Legal expert: Sound Transit 3 procedure violated constitution
The Senate Law and Justice Committee’s Sound Transit investigation Tuesday added fuel to the controversial fire around the voter-approved ST3 package.
“It had to do with investigating Sound Transit’s misleading conduct before the Legislature,” State Senator Steve O’Ban, a vocal opponent of ST3, said. “It’s sort of a bait and switch. They told the Legislature they would seek up to $15 billion in (taxing) authority. When that was granted by the Legislature, they turned around and sought nearly double that amount — $28 billion.”
“I’ve come to the conclusion that they intended to mislead the Legislature to get the authority they wanted,” he said.
Tuesday’s work session in Kent heard testimony from Sound Transit officials as well as the legal opinion of David DeWolf, professor emeritus at Gonzaga University’s School of Law. Sound Transit argued that it made clear to lawmakers how it was calculating car tab fees when it presented its ST3 goals to the Legislature. DeWolf, however, says it wasn’t clear enough.
“My opinion was that this (ST3) statute didn’t follow the constitution and if it were brought before a court, I believe a court would say, ‘Sorry, this is unconstitutional. It didn’t follow the procedure you were supposed to follow in preparing something for a vote.’”
The committee will hold a hearing on Oct. 5 in Everett to hear witness statements on the matter. Senator O’Ban believes the statements will “make a case that Sound Transit misled voters.”
Sound Transit investigation
The controversy around Sound Transit’s ST3 package is complex and weaves through state regulations and statutes. In short, the transit agency sought to raise tax revenue in order to expand light rail and other transportation options in the Puget Sound region. It would ultimately be called ST3 and put to voters in November 2016. Voters approved it.
But before it went to voters, Sound Transit had to get approval from the state Legislature in 2015. When it presented information to legislators, O’Ban said, it didn’t fully explain how it would calculate car tab fees. Instead of using a modern method of determining a car’s value, it used an outdated form not used since the 1990s, he said.
“The reason they did that was because the section they were amending was a schedule that had been repealed by voters twice … and they didn’t want to reveal they were resurrecting that dead schedule,” O’Ban said.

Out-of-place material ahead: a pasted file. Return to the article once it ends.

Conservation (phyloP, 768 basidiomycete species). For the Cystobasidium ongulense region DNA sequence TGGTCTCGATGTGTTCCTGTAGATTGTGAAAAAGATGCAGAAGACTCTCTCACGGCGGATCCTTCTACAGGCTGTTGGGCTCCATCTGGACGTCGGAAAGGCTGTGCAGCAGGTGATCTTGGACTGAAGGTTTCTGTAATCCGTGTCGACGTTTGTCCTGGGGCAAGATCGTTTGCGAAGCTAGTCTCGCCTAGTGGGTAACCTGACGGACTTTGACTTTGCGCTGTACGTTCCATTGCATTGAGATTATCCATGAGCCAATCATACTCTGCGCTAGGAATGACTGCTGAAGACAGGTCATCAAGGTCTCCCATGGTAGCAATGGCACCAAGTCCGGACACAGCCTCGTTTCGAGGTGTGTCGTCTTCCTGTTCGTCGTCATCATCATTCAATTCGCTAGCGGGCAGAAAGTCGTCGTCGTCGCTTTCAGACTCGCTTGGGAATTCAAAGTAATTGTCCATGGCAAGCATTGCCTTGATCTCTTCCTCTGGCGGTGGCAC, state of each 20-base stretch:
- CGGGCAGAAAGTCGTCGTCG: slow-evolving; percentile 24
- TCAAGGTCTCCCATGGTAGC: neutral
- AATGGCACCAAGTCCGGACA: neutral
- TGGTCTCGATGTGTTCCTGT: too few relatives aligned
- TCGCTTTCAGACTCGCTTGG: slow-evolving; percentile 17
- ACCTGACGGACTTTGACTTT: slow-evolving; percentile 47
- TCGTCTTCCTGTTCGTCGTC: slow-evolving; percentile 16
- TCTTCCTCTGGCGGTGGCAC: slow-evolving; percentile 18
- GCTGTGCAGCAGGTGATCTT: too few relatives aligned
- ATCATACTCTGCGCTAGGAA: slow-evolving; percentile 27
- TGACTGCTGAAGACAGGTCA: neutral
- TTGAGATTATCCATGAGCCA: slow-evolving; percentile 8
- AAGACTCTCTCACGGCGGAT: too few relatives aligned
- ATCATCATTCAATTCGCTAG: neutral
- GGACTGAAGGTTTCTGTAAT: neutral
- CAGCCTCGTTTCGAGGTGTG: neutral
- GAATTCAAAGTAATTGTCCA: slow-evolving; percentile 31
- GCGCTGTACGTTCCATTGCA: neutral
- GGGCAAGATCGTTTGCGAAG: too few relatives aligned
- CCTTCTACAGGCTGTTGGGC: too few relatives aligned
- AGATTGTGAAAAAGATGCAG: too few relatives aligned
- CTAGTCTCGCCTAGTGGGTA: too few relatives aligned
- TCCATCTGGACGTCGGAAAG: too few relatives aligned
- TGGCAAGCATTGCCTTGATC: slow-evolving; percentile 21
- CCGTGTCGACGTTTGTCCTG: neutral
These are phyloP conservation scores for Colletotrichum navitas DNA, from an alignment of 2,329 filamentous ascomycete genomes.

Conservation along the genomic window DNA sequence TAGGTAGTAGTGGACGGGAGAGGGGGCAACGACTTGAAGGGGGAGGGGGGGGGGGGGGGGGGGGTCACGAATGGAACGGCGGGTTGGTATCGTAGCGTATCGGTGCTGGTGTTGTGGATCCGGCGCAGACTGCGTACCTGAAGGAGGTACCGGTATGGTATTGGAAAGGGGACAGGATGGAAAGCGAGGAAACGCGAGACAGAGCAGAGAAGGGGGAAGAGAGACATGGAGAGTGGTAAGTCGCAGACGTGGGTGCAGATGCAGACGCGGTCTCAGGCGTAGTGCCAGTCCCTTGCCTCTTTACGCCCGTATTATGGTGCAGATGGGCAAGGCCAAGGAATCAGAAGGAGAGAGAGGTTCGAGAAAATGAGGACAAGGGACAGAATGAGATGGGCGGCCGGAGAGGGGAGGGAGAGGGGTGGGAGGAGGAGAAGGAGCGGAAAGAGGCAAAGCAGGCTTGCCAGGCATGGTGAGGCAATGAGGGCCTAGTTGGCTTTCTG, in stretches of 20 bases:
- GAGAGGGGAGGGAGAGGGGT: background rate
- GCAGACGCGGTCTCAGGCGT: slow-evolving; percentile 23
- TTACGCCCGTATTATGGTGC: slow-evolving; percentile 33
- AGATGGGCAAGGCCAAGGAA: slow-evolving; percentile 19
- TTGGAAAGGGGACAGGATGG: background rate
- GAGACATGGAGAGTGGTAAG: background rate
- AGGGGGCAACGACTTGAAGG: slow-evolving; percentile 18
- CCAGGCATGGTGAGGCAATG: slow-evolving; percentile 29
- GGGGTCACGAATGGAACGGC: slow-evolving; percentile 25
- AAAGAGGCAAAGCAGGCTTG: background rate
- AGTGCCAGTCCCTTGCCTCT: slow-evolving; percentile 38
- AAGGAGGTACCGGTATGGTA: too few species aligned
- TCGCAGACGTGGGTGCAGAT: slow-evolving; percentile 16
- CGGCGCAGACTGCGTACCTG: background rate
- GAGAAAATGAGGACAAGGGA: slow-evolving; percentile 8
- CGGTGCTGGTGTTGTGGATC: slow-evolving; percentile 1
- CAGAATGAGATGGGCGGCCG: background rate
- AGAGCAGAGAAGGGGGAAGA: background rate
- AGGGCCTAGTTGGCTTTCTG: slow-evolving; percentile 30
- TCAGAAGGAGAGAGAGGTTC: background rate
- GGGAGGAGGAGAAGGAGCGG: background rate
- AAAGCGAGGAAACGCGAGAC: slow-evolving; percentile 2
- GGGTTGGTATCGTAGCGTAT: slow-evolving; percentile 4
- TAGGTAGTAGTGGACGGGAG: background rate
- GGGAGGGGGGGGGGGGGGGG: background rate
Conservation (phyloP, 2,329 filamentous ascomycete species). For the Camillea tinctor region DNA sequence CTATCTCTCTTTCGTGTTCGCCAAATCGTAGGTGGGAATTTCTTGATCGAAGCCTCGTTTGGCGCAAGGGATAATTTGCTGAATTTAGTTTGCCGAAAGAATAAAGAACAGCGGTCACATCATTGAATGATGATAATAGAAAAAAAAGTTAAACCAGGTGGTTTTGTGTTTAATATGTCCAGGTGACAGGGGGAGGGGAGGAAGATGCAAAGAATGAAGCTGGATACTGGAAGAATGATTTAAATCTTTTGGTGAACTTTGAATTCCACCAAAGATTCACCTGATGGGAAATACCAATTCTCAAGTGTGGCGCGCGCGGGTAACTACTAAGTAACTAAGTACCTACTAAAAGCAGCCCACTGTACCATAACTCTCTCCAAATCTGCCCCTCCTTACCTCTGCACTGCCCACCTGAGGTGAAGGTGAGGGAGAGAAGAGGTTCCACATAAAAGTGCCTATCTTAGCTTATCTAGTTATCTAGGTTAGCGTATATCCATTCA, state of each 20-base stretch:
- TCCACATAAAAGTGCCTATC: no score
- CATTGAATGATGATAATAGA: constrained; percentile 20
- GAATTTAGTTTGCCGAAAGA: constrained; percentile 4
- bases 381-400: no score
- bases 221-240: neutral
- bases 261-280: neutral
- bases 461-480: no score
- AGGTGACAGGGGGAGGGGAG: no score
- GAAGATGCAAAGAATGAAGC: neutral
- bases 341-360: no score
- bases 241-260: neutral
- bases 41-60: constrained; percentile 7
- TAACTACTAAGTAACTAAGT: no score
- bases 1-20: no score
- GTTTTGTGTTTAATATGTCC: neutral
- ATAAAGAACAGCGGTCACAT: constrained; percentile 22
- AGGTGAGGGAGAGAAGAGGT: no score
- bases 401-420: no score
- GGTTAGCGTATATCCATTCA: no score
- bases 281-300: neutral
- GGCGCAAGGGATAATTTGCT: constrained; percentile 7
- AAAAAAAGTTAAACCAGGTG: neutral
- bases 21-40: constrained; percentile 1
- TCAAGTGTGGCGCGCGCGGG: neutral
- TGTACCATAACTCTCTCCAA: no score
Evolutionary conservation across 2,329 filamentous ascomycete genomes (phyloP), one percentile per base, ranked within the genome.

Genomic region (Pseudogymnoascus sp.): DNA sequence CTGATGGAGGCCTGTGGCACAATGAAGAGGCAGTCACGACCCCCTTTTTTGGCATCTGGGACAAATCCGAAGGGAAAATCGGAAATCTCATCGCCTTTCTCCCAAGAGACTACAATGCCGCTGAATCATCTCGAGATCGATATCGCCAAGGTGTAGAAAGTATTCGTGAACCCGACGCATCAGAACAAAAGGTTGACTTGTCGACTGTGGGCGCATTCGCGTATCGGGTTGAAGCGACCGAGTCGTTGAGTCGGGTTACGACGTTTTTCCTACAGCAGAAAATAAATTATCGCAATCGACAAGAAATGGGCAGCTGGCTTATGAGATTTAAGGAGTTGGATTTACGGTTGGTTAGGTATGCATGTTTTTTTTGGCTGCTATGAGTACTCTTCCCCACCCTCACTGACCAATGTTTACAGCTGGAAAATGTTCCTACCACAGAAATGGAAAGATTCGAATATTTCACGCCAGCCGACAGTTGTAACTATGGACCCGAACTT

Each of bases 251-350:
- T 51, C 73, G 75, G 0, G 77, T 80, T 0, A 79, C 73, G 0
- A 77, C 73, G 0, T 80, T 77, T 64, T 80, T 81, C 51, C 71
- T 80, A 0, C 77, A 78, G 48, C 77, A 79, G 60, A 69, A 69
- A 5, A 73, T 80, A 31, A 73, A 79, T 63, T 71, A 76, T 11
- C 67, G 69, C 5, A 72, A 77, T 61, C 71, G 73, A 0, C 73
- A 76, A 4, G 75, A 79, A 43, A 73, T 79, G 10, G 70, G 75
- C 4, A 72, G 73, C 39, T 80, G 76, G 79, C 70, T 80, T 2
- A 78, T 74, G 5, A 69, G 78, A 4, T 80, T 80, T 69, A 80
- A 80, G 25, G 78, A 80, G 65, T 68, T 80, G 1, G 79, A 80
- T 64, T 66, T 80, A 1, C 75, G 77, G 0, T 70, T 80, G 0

“Secondly, what they told the Legislature was misleading,” he said. “They told the Legislature they only needed $15 billion to bring light rail to Tacoma and up to Everett. Once they got the authorization, they doubled it.”
O’Ban said he didn’t see any proof during Tuesday’s Sound Transit investigation that the agency communicated such changes to the Legislature.
According to Professor DeWolf, Sound Transit should have explained how it planned to calculate tabs up front, instead of referencing another regulation lawmakers would have to look up elsewhere. It’s a procedural issue, but it could amount to a big point for critics of ST3.
“It’s one thing if you’re referring to some other part people have to look up, but one of the checks and balances is that if you are going to revise or amend a current statute we think is still in effect, before you revise or amend it, you got to spell out exactly how it is going to be different when we pass this statute,” DeWolf said.
“Because this particular bill didn’t do that, it used a shortcut of referring to an older statute that had been repealed, it didn’t comply with the constitutional requirement,” he said. “If you don’t cut square corners and follow the requirement, you are really preventing people from fully participating in the democratic process.”
The committee’s Sound Transit investigation began when Senator O’Ban and Senator Dino Rossi requested the state Senate look into how ST3 was passed. The investigation continues.
DeWolf said that he was only sought out for his legal opinion, not what the state should do if it concludes that Sound Transit misled lawmakers and voters.
“That is the $64,000 question because you got to unscramble the egg here … I really don’t have the answer to that,” DeWolf said.
O’Ban, however, hopes that in the end Sound Transit will be forced to change its structure so that voters decide its board members. Currently, members are appointed by elected officials.
“I think Sound Transit will have no choice but to give taxpayers real relief,” O’Ban said.